Ruedi Reservoir, above Basalt on the Fryingpan River, did not participate in the coordinated reservoir operations this year because there was not surplus water to contribute, said Tim Miller, a hydrologist with the Bureau of Reclamation who manages water levels in Ruedi.
“I was getting kind of worried about fill a month ago,” Miller said. “I was pretty sure we didn’t have extra. We haven’t received anything near average precipitation for part of April or all of May.”
Ruedi Reservoir, which can hold 102,373 acre-feet of water, is currently 79% full. Releases from Ruedi will decrease Friday to allow it to fill, bringing flows on the Fryingpan to 115 cfs. Miller said it could end up about 5,000 acre-feet short of filling this year, which usually happens in early July.
Aspen Journalism is a local, nonprofit and investigative news organization that covers water and river issues in collaboration with The Aspen Times and other Swift Communications newspapers. This story ran in the June 5 edition of The Aspen Times.
The city of Aspen is moving ahead on a project aimed at increasing the reliability of its water supply and environmental flows through what’s known as an “alternative transfer method,” or ATM.
But water managers will have to think outside the box since the usual process of an ATM is transferring water from agricultural to municipal use, and there isn’t much irrigated agriculture in the upper Roaring Fork River basin.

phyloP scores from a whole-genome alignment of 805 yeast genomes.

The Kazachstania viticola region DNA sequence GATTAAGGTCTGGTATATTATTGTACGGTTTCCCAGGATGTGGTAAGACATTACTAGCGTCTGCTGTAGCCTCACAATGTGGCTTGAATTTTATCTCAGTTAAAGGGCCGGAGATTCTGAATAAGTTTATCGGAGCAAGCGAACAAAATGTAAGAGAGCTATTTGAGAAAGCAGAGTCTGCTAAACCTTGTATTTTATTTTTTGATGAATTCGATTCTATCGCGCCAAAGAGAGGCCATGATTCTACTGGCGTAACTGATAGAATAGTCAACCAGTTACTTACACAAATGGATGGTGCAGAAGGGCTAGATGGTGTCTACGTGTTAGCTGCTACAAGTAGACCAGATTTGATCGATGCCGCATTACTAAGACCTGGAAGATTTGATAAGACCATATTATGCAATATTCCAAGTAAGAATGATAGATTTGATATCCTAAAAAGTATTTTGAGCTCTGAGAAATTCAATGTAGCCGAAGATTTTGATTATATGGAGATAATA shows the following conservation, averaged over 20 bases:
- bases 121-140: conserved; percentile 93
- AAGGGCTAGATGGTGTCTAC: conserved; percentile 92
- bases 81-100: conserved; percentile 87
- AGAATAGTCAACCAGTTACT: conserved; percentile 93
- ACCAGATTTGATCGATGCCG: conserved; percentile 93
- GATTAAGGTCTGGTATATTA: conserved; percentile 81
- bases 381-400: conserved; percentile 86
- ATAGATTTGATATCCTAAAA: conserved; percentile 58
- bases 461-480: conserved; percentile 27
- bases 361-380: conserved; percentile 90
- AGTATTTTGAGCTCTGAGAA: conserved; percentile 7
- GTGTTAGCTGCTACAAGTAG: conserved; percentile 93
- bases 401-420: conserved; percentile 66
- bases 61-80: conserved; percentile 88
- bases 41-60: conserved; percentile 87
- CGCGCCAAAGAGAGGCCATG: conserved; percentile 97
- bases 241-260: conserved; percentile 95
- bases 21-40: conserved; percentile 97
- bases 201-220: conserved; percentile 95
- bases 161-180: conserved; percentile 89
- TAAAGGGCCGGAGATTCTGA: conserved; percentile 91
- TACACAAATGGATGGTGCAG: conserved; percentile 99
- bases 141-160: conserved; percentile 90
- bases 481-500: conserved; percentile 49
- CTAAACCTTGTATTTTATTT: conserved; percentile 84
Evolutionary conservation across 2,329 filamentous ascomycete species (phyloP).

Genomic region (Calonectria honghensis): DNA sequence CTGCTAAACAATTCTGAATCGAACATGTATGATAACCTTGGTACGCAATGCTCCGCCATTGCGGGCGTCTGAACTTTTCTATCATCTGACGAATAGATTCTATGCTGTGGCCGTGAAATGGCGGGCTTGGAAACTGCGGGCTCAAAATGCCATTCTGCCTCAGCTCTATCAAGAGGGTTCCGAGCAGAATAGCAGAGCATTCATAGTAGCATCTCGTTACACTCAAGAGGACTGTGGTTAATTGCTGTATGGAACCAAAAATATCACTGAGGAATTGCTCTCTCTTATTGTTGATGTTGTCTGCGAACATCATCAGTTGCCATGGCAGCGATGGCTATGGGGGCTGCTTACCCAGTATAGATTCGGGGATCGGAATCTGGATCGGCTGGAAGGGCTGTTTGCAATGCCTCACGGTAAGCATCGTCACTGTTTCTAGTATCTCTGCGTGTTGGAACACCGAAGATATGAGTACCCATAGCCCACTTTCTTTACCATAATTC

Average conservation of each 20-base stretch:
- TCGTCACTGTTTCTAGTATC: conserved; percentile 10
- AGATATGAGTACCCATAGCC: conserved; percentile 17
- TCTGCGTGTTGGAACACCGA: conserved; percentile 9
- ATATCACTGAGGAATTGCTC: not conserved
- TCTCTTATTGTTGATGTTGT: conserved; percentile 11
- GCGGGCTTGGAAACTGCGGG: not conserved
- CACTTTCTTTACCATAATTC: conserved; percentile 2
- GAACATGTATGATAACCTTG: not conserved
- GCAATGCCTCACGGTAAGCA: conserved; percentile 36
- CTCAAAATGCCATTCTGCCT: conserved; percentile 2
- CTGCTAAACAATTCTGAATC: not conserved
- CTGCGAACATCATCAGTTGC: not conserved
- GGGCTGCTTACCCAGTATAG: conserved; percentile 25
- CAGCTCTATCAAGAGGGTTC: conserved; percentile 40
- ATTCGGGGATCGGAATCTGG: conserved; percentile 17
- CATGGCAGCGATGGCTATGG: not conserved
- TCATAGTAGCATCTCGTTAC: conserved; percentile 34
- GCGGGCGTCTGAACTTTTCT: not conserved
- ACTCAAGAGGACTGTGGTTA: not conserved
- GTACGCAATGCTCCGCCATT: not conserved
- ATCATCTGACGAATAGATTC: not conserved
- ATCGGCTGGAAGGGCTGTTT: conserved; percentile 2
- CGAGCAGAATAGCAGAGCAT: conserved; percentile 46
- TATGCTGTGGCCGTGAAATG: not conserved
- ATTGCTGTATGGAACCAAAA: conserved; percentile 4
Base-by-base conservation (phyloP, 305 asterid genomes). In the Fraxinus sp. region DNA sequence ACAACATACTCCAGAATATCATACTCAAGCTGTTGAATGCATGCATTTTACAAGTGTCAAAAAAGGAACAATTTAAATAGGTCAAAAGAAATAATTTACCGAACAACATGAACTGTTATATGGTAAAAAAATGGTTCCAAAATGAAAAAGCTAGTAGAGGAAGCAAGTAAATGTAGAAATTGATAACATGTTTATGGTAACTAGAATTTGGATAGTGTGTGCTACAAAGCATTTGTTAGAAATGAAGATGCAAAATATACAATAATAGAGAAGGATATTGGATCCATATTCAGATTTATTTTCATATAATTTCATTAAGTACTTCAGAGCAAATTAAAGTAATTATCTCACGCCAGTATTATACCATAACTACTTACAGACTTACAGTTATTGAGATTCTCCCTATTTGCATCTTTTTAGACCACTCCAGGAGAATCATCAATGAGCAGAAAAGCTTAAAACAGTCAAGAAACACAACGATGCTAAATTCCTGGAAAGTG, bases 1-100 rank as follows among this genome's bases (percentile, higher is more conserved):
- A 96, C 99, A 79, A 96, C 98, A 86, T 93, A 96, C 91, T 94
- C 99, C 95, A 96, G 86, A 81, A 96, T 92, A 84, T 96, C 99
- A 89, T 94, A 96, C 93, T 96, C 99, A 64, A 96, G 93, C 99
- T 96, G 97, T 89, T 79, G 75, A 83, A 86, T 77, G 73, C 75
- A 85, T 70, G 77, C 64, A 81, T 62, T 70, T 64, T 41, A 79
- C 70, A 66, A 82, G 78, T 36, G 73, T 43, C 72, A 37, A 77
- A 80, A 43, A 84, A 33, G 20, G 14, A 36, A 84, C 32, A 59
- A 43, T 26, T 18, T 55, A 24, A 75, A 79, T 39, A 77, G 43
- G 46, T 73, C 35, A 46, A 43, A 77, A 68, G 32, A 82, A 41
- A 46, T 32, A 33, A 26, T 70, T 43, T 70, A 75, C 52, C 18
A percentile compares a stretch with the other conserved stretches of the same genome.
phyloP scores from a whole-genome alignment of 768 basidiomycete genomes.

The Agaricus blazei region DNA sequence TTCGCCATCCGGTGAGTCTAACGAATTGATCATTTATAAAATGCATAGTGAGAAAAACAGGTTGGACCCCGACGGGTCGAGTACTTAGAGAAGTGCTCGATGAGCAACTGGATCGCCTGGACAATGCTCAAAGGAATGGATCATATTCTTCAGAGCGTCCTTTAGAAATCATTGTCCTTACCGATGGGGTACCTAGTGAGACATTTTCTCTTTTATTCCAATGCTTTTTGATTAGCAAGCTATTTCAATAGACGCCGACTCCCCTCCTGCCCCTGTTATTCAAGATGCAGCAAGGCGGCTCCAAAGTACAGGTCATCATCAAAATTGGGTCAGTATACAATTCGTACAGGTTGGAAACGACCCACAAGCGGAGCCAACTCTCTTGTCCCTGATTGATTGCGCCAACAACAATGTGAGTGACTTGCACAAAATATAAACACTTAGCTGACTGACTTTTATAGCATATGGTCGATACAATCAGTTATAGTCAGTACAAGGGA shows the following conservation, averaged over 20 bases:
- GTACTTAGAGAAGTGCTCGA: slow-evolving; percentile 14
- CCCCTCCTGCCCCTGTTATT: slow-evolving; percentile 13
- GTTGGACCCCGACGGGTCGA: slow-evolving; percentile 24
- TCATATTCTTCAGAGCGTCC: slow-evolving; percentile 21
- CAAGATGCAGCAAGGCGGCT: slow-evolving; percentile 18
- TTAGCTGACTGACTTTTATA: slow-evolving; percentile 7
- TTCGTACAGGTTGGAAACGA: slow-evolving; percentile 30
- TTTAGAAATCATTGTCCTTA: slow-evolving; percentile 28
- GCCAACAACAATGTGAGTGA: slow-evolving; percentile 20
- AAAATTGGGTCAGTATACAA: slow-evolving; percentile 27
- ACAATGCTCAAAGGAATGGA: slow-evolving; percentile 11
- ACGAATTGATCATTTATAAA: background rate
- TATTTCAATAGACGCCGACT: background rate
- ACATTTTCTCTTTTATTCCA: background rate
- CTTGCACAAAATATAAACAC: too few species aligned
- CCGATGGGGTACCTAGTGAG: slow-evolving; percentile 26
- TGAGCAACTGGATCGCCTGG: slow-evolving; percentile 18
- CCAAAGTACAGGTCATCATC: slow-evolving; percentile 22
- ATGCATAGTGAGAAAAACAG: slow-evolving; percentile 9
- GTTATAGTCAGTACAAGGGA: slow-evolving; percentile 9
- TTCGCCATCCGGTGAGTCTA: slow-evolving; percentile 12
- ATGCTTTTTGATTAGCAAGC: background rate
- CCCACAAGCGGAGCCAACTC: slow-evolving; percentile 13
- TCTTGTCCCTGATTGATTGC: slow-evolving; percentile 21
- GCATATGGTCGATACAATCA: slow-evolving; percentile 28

In Colorado, most water rights are held by irrigators. So when towns and cities want to increase their water supplies, they often turn to agriculture to secure extra acre-feet. Permanent water-transfer agreements, often derided as “buy and dry,” can harm agricultural communities and economies, and ATMs are seen as a way to reallocate water more fairly and sustainably from agriculture to municipalities.
These voluntary water-sharing agreements would allow local irrigators to temporarily loan their water to Aspen and get paid for doing so. The most straightforward way for this to happen would be for water-rights holders above the city’s diversions on Castle and Maroon creeks to loan their water to the city.
But according to Colorado’s Decision Support System, which is the state database that tracks irrigated land, there is no irrigated land above Aspen.